Soundings

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From the Tiller

by Alan Wildman

It’s New Year’s Eve and I’m sat here at the mooring, on nb Brambles, stove aglow with a nice piece of seasoned wood, a glass of something rather nice beside me and a blank computer screen in front of me.

So what’s to report? A good question, as things do tend to move so very slowly in our world of the waterways.

CRT is still working on its mooring strategy for London, an understandably major task if the result is to achieve as wide a level of acceptance as is desirable. Nonetheless, in the meantime, we witness increasingly high levels of occupancy at visitor and casual moorings throughout the CRT London Region, extending up the rivers Lee and Stort and up the Southern Grand Union Canal.

Ivor Caplan, RBOA Planning Officer, continues to work tirelessly with other long serving boater interests in trying to expand the available volume and range of “formal” residential moorings; as ever, a slow uphill struggle – much tougher than it should logically be, particularly when considering the present housing shortage in this country.

Beryl McDowall attends numerous meetings, as do we other RBOA Officers and Committee members, to add our voice and to keep residential boating firmly in focus for the various navigation authorities.

Rex Walden, a former RBOA Chairman, still our Area Representative on the non-tidal Thames and himself a continuous cruiser over there, has picked up a potentially “mucky stick” in that he has contracted to collect casual mooring fees on behalf of the Environment Agency on the upper Thames. Rex is doing this in his own right (nothing to do with his RBOA position) but he has chosen to do so rather than see the job done by a person or organisation with no knowledge or understanding of the challenges of boating, particularly residential boating, when constantly on the move.

CRT has recently announced a licence fee increase of 2.5% without any (to my knowledge) prior discussion with the major boaters’ organisations; the Middle Level Commissioners are seeking to change legislation to enable them to impose charges on boaters where, historically, no charges have been made; and other Navigation Authorities are racking up licence fees. Some continually appear to be unenthusiastic or even deliberately negative as far as residential moorings and live-aboard boaters are concerned.

We are advised that, as we move into 2017, CRT is carrying out a full review of its boat licensing policies and operation. What might that bring? CRT has assured us that boater views will be taken into consideration so we (RBOA) must keep fully engaged on that one.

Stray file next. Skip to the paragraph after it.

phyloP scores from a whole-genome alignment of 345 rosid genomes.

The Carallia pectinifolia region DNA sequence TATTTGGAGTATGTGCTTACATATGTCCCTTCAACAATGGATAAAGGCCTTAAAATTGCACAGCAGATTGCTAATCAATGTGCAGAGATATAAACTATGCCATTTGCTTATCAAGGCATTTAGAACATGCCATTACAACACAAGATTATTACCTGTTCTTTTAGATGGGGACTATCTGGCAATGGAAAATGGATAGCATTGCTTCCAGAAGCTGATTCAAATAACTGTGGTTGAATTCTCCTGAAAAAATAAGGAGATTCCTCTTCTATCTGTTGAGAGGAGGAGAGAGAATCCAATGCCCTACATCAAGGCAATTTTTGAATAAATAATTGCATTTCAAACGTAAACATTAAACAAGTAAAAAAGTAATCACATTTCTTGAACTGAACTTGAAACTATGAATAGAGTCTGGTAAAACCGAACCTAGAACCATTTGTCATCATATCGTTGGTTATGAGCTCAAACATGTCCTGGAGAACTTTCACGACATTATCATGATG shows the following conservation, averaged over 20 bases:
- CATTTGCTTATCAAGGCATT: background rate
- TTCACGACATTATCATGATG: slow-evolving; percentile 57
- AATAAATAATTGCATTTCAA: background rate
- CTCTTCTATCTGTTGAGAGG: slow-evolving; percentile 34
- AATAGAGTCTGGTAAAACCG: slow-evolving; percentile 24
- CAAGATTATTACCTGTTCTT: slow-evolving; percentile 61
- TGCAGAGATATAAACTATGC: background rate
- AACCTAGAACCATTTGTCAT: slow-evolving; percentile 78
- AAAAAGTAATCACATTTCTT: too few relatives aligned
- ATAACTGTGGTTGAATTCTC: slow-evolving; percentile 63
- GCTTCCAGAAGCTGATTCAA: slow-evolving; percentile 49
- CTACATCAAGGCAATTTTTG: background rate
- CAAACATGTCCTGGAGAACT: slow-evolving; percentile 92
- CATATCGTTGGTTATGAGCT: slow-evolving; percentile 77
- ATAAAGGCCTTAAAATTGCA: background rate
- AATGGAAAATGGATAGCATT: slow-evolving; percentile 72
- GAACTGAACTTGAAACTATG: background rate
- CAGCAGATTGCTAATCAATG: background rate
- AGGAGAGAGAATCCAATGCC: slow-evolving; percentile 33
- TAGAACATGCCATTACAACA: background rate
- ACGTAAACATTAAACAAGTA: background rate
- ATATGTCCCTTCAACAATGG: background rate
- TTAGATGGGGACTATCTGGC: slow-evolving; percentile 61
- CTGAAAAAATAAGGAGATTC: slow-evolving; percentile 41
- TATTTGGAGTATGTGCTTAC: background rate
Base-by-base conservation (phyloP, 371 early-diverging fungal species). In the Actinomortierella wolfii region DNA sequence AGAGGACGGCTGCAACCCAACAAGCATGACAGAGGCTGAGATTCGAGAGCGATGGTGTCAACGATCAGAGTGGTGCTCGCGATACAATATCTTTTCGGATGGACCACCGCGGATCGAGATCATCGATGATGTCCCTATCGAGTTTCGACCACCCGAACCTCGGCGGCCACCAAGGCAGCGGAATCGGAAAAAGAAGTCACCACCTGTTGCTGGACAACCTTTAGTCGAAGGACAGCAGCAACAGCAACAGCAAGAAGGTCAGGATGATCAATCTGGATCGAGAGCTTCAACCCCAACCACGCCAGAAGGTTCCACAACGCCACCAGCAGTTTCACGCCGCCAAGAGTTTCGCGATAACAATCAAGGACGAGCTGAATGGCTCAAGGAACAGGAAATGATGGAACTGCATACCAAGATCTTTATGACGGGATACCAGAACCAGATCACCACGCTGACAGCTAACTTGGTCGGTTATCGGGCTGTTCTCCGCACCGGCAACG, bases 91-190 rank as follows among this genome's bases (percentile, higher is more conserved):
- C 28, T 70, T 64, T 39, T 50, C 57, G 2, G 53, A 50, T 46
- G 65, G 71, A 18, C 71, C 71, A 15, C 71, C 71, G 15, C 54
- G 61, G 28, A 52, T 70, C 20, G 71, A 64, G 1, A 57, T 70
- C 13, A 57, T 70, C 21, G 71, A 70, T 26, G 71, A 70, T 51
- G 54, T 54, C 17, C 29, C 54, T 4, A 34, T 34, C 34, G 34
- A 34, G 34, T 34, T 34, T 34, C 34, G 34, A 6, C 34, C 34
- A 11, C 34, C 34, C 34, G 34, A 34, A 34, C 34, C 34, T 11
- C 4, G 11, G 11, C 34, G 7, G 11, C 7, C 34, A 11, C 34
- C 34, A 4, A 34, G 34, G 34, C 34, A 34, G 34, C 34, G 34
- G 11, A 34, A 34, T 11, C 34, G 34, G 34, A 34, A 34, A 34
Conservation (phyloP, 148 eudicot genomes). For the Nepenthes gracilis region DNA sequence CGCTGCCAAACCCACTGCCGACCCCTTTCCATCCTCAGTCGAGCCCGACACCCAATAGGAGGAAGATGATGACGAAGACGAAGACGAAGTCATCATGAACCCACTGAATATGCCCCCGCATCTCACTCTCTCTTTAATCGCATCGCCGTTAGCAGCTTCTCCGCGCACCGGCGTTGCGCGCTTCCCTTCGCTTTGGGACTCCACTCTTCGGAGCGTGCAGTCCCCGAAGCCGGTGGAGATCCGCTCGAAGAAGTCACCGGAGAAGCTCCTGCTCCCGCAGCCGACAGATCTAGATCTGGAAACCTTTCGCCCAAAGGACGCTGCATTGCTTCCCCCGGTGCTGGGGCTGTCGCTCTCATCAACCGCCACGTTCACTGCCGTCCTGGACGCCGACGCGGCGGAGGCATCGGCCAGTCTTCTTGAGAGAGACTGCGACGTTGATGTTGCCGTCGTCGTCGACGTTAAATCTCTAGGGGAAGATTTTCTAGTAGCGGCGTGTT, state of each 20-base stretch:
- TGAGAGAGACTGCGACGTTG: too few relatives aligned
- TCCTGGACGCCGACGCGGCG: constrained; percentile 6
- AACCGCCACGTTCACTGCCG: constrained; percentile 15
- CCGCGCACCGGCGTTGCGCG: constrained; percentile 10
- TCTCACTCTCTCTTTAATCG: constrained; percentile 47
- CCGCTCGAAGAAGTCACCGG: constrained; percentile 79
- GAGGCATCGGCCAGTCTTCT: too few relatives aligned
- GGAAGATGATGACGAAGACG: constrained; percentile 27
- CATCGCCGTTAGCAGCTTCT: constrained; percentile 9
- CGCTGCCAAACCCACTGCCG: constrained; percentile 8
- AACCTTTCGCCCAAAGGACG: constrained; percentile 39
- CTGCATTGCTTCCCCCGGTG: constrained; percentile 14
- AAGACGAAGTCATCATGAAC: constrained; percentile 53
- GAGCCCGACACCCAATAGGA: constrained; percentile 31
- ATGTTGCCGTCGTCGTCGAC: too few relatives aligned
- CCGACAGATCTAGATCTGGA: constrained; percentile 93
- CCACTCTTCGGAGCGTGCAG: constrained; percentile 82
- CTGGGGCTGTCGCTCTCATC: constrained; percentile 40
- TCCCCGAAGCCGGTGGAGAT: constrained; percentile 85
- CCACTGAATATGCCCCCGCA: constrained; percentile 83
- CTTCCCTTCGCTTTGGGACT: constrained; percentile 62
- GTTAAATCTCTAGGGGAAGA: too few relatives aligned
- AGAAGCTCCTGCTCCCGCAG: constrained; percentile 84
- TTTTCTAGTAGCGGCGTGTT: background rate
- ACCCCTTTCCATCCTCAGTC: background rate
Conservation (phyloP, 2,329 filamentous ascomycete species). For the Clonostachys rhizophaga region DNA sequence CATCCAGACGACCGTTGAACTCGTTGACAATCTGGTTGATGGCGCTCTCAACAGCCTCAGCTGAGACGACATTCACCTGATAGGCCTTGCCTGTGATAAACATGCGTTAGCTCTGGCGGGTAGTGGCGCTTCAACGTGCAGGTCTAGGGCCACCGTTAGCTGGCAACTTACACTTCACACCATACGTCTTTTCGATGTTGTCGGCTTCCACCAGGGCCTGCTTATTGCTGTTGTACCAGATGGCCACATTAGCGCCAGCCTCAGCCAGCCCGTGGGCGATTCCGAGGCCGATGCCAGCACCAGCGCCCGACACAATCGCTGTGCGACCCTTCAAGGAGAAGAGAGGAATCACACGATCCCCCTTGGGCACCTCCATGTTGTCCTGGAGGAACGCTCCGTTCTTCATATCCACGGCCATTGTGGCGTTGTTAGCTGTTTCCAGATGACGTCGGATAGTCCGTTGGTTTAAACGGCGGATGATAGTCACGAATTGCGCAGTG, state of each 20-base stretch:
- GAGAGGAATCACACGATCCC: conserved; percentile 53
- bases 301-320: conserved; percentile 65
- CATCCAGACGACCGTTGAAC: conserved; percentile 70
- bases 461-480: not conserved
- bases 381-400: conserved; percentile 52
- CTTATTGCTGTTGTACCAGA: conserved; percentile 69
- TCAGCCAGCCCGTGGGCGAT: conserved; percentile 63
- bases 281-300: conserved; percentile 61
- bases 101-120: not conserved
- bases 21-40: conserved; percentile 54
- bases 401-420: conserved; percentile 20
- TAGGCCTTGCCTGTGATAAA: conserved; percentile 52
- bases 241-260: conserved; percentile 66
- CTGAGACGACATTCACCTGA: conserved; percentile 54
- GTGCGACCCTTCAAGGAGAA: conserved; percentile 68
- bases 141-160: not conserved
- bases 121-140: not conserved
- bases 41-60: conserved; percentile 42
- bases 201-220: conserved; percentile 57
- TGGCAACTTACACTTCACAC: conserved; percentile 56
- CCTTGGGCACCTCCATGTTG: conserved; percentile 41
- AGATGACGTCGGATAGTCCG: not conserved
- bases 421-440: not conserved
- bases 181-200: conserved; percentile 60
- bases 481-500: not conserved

With all the above in mind, and at the risk of being considered repetitive (This is my personal view, which I have expressed before), I really do believe that we residential boaters are still a hugely under-valued resource. We commit our lives to living afloat and to the very waters and infrastructure that we live upon. When financial times get tough and leisure boaters might be forced to leave the water to reduce their outgoings, we are still here. We pay our way, year in and year out, through good times and bad – so why aren’t we properly recognised for our commitment. Surely, such long term loyalty to the water and to the waterways ought to be respected and (perhaps financially) rewarded in some way… and what about continuous cruisers, never mind the sometimes heard suggestion that they should pay an increased licence fee because they use the network more? On the contrary, logically they should receive some type of reward based on the (longer) distances travelled – it’s they who keep the waterways alive during the “off” season, spending their cash with local businesses throughout the network, all year round. They help provide security and good advice to one another and to other towpath users, simply by being there; and it’s often they who spot problems with the network before the Navigation Authorities do, sometimes averting potentially major system failures. That’s clearly of priceless benefit to us all.

Of course, as the popularity of living afloat increases, we must show extra consideration to other boater groups. We shouldn’t block lock landings, utility points and/or visitor moorings. We must consider and give some mooring slack to facilitate leisure boaters and boating clubs’ cruise-out requirements for their away from base, short term, destinations. We should consider our land based neighbours by minimising the noise and smoke we might create when we moor close to their properties. We must think of others. But, that said, no one should forget that we who live afloat are fundamental to the very wellbeing of the waterways – most visitors to our rivers and canals love to see boats – and we are always here, summer and winter alike!

Surely, we must now make our collective voice heard more clearly than ever before and claim the respect we genuinely deserve – in the words of that famous advertising slogan – because we’re worth it!

As ever, my sincere and very best wishes go out to every one of you.


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